Tulsa, Okla. is a city fraught with tension just after World War I, when ex-cop J.D. Daugherty decides to set up his own private investigation firm there. Well-connected and experienced, he gets a case quickly, and is pleased that it seems fairly simple. A rich young girl, Rose Chichester, a friend of the resident oil moguls, the Shelbys, has gone missing. Her father tells J.D. that he's sure she's run off with Tommy Ruffle, a young Indian who's not only a friend of the Shelbys, but heir to a supply of valuable Osage oil. J.D. decides to send his young operative, a mechanic and Cherokee Indian named Hoolie Smith, up to Osage country to check out the Ruffle family while he remains in Tulsa.
J.D.'s case takes a sinister turn when the body of a young Indian man turns up. And as he talks with the Shelbys to piece together the circumstances surrounding Rose's disappearance, he quickly learns that the wealthiest family in town has some serious skeletons in its (many) closets. Complicating matters further is the ominous local rise of the Ku Klux Klan, which threatens to unsettle the delicate racial balance between a thriving black community and local whites--with Indians caught in between.
Things aren't going much better for Hoolie Smith. Soon after arriving in Osage country, he meets a kind family by the name of Lookout. They take him in and offer to help with his investigation--and he can't help but notice their attractive young daughter, Myrtle. But on Hoolie's first night with the family, a bullet slices through a window and into the body of the family patriarch, leaving Hoolie scrambling to find both the missing girl and a killer, and thinking, perhaps, that everything might be connected. He and J.D. both find themselves at the heart of a much grander, crueler scheme than they could have imagined, and both risk life and limb to seek justice for people who can't win it for themselves.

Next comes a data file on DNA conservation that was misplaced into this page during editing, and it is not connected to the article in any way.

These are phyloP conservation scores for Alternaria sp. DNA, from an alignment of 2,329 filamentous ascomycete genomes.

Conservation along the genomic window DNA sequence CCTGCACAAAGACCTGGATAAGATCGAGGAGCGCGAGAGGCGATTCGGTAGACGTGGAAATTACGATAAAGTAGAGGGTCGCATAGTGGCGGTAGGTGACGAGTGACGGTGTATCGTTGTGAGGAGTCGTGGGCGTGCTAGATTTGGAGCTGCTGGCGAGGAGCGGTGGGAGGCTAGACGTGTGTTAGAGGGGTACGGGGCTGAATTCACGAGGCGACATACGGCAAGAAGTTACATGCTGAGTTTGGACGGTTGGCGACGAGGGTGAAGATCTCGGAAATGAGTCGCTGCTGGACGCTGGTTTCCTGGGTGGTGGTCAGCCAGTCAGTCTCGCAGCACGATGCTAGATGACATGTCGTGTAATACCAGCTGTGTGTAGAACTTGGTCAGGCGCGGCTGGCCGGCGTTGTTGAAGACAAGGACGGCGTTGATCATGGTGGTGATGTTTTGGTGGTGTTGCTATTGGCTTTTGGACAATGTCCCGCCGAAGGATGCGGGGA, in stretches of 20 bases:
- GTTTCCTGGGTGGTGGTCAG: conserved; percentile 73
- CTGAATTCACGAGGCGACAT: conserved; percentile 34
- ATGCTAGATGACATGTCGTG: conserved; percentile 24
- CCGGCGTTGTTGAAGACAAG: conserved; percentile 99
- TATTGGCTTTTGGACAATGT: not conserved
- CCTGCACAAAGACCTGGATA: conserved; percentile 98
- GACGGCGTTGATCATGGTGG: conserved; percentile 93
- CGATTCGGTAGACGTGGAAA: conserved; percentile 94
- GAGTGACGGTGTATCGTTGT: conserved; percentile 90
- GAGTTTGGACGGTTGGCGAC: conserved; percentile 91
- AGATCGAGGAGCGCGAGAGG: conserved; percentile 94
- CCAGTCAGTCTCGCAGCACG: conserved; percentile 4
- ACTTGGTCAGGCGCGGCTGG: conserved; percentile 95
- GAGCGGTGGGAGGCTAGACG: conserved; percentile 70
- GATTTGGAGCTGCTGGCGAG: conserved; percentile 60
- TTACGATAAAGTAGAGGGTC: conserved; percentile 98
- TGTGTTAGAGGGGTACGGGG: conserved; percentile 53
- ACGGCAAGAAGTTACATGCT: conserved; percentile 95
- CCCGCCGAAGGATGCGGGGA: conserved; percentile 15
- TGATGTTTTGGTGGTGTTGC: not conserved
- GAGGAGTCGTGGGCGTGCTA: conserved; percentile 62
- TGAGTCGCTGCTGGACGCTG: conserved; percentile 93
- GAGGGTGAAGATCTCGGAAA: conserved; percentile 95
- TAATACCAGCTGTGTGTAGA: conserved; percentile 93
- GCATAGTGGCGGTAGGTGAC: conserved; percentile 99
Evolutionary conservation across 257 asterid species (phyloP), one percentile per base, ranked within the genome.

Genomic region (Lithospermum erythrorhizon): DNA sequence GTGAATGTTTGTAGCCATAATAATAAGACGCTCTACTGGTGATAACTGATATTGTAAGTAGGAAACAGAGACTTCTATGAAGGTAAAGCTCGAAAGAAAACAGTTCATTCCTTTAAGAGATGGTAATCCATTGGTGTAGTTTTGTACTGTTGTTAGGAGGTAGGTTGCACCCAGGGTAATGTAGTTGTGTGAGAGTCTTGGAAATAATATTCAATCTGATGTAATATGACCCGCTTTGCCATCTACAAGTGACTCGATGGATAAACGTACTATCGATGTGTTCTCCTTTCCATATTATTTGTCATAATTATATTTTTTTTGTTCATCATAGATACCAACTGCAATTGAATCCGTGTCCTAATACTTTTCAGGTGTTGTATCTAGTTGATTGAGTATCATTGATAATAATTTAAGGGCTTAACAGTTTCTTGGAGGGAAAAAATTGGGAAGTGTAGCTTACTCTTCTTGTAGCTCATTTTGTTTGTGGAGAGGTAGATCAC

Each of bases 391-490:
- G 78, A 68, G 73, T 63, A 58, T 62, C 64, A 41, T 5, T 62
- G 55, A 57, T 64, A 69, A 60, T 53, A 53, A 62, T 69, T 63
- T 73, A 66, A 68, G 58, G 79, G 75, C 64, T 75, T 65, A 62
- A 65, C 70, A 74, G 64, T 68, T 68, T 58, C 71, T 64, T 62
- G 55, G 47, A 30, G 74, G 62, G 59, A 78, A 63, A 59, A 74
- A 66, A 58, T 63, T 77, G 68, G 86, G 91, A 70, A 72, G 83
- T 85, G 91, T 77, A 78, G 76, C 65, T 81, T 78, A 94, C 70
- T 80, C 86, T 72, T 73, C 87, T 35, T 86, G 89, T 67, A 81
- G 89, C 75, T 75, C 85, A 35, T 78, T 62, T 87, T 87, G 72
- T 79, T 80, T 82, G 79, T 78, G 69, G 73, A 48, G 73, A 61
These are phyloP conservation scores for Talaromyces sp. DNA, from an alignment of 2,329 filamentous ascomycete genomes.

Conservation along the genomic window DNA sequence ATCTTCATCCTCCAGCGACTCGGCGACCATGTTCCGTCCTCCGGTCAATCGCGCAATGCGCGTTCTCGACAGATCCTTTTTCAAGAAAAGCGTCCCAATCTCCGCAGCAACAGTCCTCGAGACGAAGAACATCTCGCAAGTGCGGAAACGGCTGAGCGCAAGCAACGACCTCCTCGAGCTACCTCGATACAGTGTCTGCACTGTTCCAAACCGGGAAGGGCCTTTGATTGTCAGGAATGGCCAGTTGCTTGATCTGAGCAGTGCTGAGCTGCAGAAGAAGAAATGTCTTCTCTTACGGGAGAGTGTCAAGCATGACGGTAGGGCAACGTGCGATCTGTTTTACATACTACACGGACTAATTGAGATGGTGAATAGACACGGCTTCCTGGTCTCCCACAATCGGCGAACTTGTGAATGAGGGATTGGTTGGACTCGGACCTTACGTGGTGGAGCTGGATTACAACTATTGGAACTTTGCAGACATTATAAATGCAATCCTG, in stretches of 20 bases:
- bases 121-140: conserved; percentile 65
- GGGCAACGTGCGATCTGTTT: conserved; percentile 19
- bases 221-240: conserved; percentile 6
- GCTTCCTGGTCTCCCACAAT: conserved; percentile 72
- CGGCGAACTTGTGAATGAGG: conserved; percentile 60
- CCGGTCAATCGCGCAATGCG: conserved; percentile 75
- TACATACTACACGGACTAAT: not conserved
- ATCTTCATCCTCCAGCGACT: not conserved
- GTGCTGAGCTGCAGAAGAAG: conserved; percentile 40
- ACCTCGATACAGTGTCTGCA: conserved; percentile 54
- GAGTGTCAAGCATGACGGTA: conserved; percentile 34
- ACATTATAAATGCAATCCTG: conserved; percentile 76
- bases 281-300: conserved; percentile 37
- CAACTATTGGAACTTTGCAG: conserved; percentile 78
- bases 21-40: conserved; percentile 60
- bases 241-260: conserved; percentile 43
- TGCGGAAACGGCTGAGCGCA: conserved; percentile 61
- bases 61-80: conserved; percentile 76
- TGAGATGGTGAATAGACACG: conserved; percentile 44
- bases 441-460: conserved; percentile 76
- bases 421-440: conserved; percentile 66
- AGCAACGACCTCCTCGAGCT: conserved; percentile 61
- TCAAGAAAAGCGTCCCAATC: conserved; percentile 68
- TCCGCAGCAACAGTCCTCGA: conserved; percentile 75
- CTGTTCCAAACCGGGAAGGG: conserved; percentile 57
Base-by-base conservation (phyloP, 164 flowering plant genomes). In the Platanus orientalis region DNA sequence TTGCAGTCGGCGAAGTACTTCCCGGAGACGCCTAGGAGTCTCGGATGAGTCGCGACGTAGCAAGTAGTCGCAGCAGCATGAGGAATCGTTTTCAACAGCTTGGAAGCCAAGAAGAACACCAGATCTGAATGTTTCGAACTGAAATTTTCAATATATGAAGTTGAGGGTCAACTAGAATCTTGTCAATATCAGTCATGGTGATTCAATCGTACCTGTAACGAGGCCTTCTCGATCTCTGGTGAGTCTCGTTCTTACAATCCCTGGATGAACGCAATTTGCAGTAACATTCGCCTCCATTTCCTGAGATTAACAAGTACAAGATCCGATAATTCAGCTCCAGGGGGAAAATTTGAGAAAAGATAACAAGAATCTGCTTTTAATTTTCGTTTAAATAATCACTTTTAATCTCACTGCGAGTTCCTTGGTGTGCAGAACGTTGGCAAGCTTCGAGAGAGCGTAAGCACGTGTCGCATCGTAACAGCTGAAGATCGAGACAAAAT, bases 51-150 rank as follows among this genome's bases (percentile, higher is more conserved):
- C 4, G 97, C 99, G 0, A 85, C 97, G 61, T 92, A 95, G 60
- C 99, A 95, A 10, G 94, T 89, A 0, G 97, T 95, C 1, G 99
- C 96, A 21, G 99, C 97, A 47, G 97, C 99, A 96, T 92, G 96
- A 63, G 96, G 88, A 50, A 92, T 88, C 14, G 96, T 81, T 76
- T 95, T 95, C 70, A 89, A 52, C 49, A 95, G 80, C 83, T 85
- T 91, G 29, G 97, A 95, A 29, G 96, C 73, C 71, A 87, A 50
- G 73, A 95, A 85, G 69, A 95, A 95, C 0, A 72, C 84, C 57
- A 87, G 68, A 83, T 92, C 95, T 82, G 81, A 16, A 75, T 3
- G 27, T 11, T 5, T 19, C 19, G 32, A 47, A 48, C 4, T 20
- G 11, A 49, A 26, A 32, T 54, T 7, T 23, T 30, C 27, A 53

Where Holm really shines (not surprisingly, given his profession) is in relaying the historical context surrounding his characters. His prose is rich with detail but written with such authority that it's easy to forget that The Osage Rose is a fictional tale.
Where a less-informed writer would gloss over tradition in a rush to the action, Holm carefully details how Hoolie uses Cherokee war medicine to help him set his path through the battle. While foreign to many readers, these small ceremonies are rendered with such clarity and visual richness that they make perfect, practical sense: "Hoolie sat as still as possible. ... He saw two glowing eyes in the rock pit. They blinked once, and Hoolie felt a bit of air against his chest, as if something was breathing on him. Hoolie knew that the peregrine--the far-seeing bird of Cherokee warfare--would be there to help him see at great distances."
The book's only flaw, which isn't much of one at all, is that it leaves you wanting to know more about the heroes at its heart. We know, for example, that J.D. Daugherty is the son of Irish-Catholic immigrants who fights for the oppressed because he knows poverty and discrimination. But it would be nice to know even more about this man, to get inside his hardened heart, find out what happens when he takes off his cowboy hat and kicks up his boots.
Same goes for Hoolie; the presence of a love interest, Myrtle, brings out a bit of emotion, but we learn little about his personal background and, hence, his motivation. Killers and kidnappers aren't the only people who need motives; so do the people who spend their lives hunting them.
At the end of The Osage Rose, Holm has tacked on an epilogue that leaps decades forward in the lives of his characters. It's certainly satisfying to know what happens down the road, but disappointing to realize that Holm has likely precluded a series of books about this hardy detective and his enterprising associate. Even so, here's hoping that among his many other endeavors, Holm finds time to make novel-writing more than a dalliance.